Renault Trafic review

Category: Medium Van

Section: Introduction

Star rating
Renault Trafic front
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What Car? says...

Evolution has been key to the success of the Renault Trafic. Having replaced the revolutionary Renault Estafette in 1981, the Trafic has enjoyed three generations of sales superiority in Europe.

True, it doesn’t enjoy quite the same reputation in the UK, where the Ford Transit Custom and Volkswagen Transporter regularly outrank the Trafic in the sales charts, but it’s still been a big sales success. Renault also shares the Trafic with partners who sell it as the Nissan NV300 and Fiat Talento.

Over its near-40-year reign existence, the Trafic has adapted and kept with the times, and this latest version is no different. Visually, there’s not much to write home about, but the headlights are now LEDs and there’s a new shape to them. The Renault badge is a bit more prominent and the front grille has changed slightly with some chrome inserts.

Power comes from a 2.0-litre diesel engine producing up to 167bhp. There are a number of different power options, with the dCi 120, dCi 145 and dCi 170 units producing 117bhp, 143bhp and 167bhp respectively. All are now Euro-6d compliant and, despite having a larger capacity than the engine in the previous Trafic, actually manages to cut fuel consumption by as much as 2mpg on the dCi 145 models.

A six-speed manual gearbox is still standard across the range, but there is now the option of a six-speed dual-clutch automatic on the two highest-powered engines.

A range of body types is available, including double-cab crew vans and minibus variants with seating for up to nine. Panel vans come in standard (L1) or long-wheelbase (L2) versions with standard (H1) or high (H2) roofs and a load space of up to 8.6 cubic metres in capacity.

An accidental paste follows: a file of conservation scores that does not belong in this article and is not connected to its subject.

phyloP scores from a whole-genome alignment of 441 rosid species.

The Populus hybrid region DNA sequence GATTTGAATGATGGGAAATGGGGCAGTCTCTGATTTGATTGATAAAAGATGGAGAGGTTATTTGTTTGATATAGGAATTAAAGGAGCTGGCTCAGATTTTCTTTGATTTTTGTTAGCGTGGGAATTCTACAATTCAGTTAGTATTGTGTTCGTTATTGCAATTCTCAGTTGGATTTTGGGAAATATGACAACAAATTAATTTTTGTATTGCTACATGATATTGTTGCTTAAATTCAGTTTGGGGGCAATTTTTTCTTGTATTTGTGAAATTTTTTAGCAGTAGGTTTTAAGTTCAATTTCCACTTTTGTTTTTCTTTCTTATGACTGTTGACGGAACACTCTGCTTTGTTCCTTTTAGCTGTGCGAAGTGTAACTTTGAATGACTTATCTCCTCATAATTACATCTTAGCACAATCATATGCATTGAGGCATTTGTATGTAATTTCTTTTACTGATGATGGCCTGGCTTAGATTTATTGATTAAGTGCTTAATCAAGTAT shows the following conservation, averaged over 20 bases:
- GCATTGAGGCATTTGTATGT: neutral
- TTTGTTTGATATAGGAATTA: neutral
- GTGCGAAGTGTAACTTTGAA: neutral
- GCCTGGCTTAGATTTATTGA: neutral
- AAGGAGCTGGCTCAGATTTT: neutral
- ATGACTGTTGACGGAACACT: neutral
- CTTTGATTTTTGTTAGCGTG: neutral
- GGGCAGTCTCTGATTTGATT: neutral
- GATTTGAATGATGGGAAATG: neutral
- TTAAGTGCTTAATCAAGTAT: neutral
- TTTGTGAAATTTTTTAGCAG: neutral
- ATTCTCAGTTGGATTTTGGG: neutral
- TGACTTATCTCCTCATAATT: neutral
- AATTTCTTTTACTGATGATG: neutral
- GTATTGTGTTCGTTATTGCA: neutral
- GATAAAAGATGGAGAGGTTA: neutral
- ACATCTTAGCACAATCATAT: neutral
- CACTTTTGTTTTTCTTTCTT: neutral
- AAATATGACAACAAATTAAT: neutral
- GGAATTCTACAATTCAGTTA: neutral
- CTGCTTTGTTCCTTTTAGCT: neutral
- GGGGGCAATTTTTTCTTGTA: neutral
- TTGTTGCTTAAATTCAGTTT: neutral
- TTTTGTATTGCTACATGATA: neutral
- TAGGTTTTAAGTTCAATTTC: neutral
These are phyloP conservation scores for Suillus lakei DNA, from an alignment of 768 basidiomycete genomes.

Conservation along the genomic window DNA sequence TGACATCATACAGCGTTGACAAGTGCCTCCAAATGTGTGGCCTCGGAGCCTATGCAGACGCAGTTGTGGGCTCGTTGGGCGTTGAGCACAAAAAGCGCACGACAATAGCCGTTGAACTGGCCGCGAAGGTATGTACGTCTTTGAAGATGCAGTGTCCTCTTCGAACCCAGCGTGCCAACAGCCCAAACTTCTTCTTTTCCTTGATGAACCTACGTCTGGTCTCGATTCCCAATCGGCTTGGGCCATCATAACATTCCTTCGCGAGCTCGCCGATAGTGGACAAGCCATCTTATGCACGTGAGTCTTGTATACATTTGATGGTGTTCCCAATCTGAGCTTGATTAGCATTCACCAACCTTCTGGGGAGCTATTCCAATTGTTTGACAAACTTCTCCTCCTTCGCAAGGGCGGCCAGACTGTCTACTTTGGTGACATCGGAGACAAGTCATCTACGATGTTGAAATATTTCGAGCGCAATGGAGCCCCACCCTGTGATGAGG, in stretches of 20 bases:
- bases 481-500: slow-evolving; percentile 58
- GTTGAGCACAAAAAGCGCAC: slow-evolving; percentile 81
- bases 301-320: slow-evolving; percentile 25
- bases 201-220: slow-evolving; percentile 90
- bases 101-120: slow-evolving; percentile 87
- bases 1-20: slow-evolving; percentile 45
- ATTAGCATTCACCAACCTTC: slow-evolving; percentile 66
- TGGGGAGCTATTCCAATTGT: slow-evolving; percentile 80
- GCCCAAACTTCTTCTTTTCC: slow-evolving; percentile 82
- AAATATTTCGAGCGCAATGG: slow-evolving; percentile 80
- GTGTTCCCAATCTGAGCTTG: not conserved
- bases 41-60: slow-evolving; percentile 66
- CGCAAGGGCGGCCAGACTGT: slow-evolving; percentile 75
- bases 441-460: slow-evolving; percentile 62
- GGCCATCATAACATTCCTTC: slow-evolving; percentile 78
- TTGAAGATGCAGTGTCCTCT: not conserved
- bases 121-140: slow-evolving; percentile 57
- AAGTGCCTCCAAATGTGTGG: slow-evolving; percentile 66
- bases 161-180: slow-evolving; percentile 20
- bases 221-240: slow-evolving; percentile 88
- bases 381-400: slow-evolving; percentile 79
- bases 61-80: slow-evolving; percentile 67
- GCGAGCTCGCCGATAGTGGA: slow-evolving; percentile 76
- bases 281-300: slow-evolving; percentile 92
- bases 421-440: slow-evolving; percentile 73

Business, Business+ and Sport remain as the three trim options, but look out for special-edition models that offer up greater amounts of premium equipment for a modest increase in price.

Performance & drive

What it’s like to drive, and how quiet it is

A manual gearbox is standard with all three engine options, but if you can afford the added premium, we’d go for the automatic that's available on the 145 or 170. We’d also be inclined to go for the top-powered engine, because it feels the more natural fit in this particular van.

When it comes to turning a wheel, the Trafic now has improved finesse to it – something that was lacking previously. The Transit Custom is still the benchmark in the segment for its driving abilities, but the Trafic is now right up there alongside its rivals from Peugeot, Citroën and Vauxhall.

The steering is precise and the ride is comfortable, both laden and unladen. Previously the Trafic felt a bit crashy, particularly when lightly loaded, but now it feels more surefooted.

It’s also a quiet van to drive, with good sound deadening from the road and engine, although wind noise can be noticeable compared with other vans. 

Renault Trafic rear

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